Different DNA end configurations dictate which NHEJ components are most important for joining efficiency
Chang HH, Watanabe G, Gerodimos CA, Ochi T, Blundell TL, Jackson SP, Lieber MR. Journal of Biological Chemistry 291, 24377-24389..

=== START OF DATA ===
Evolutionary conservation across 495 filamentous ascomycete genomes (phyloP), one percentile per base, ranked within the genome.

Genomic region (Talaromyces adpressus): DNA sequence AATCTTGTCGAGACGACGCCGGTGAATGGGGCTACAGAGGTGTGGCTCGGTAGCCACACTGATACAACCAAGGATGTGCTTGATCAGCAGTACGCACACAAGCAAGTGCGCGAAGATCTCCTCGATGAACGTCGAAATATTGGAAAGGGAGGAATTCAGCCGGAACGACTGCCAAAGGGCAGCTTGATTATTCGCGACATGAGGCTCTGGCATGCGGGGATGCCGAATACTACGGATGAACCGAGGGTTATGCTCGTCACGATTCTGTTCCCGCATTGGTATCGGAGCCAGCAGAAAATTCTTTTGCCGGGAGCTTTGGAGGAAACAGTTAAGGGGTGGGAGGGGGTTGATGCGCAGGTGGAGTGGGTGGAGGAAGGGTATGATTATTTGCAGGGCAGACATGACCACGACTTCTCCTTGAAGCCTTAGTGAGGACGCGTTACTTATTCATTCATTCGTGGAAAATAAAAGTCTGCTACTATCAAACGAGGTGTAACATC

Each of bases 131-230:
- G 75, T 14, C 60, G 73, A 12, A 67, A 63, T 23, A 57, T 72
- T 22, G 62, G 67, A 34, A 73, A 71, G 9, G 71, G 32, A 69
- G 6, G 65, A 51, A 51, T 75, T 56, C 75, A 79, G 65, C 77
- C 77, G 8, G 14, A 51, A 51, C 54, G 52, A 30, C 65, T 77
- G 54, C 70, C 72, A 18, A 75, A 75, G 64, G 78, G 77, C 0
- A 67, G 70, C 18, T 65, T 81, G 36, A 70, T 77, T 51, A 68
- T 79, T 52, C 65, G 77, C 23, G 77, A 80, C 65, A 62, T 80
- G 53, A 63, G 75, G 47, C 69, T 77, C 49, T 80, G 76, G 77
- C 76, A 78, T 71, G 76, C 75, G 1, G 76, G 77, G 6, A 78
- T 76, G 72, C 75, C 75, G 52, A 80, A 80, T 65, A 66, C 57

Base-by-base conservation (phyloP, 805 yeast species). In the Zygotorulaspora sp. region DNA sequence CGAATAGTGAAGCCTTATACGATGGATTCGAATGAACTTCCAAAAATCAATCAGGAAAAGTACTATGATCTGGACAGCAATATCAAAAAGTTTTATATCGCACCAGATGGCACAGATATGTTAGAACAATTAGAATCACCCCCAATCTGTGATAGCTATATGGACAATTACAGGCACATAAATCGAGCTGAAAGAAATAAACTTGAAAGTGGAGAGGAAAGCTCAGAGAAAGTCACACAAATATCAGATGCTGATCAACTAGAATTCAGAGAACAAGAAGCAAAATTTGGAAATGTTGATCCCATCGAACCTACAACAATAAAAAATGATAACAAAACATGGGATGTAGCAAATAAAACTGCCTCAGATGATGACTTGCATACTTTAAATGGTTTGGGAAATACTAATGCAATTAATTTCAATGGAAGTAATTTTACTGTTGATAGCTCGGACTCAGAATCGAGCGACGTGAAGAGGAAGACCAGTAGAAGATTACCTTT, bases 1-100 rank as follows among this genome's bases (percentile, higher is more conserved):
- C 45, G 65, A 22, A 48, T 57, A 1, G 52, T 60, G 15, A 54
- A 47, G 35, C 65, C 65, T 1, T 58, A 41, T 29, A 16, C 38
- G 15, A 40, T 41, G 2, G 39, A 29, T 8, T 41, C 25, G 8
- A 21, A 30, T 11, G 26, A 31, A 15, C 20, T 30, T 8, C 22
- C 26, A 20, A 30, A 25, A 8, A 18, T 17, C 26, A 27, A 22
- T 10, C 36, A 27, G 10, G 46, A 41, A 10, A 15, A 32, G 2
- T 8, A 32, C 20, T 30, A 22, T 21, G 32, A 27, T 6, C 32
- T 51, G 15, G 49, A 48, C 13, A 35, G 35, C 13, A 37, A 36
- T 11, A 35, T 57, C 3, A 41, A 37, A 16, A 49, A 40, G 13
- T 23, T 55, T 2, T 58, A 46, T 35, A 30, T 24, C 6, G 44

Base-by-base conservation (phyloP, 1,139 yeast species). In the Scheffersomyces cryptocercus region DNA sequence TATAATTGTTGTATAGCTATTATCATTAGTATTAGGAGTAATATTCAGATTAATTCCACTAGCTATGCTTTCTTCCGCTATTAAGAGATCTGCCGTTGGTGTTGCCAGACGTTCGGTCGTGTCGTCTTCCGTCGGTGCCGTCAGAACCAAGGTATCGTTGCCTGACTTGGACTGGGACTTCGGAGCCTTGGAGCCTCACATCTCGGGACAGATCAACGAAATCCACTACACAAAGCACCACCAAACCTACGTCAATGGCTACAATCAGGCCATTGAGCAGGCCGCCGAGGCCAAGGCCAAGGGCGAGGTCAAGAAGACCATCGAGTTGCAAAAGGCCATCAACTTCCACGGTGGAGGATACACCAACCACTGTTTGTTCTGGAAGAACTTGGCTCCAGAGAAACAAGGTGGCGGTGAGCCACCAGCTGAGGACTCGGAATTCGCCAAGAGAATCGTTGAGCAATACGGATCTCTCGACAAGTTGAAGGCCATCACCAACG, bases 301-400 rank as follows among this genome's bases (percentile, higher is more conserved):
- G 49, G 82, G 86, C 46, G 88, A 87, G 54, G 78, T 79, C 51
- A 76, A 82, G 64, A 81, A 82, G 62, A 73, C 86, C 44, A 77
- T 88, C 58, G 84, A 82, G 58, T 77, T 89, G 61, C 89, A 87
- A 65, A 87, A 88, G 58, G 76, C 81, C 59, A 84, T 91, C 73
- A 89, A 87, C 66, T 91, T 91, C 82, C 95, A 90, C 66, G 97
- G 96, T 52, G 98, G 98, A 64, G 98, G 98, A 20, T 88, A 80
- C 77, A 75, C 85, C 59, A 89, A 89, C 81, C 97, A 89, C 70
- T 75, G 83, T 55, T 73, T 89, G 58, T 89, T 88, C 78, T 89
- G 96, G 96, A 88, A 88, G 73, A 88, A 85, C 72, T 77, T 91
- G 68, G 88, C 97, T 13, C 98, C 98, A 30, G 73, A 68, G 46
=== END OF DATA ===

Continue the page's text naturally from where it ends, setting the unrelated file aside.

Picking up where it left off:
The nonhomologous DNA end-joining (NHEJ) pathway is a key mechanism for repairing double-stranded DNA (dsDNA) breaks that occur often in eukaryotic cells. In the simplest model, these breaks are first recognized by Ku, which then interacts with other NHEJ proteins to improve their affinity at DNA ends. These include DNA-PKcs and Artemis for trimming the DNA ends; DNA polymerase μ and λ to add nucleotides; and the DNA ligase IV complex to ligate the ends with the additional factors, XRCC4 (X-ray repair cross-complementing protein 4), XLF (XRCC4-like factor/Cernunos), and PAXX (Paralog of XRCC4 and XLF). In vivo studies have demonstrated the degrees of importance of these NHEJ proteins in the mechanism of repair of dsDNA breaks, but interpretations can be confounded by other cellular processes. In vitro studies with NHEJ proteins have been performed to evaluate the nucleolytic resection, polymerization, and ligation steps but a complete system has been elusive. Here we have developed an NHEJ reconstitution system that includes the nuclease, polymerase, and ligase components to evaluate relative NHEJ efficiency and analyze ligated junctional sequences for various types of DNA ends, including blunt, 5' overhangs, and 3' overhangs. We find that different dsDNA end structures have differential dependence on these enzymatic components. The dependence of some end joining on only Ku and XRCC4:DNA ligase IV allows us to formulate a physical model that incorporates nuclease and polymerase components as needed.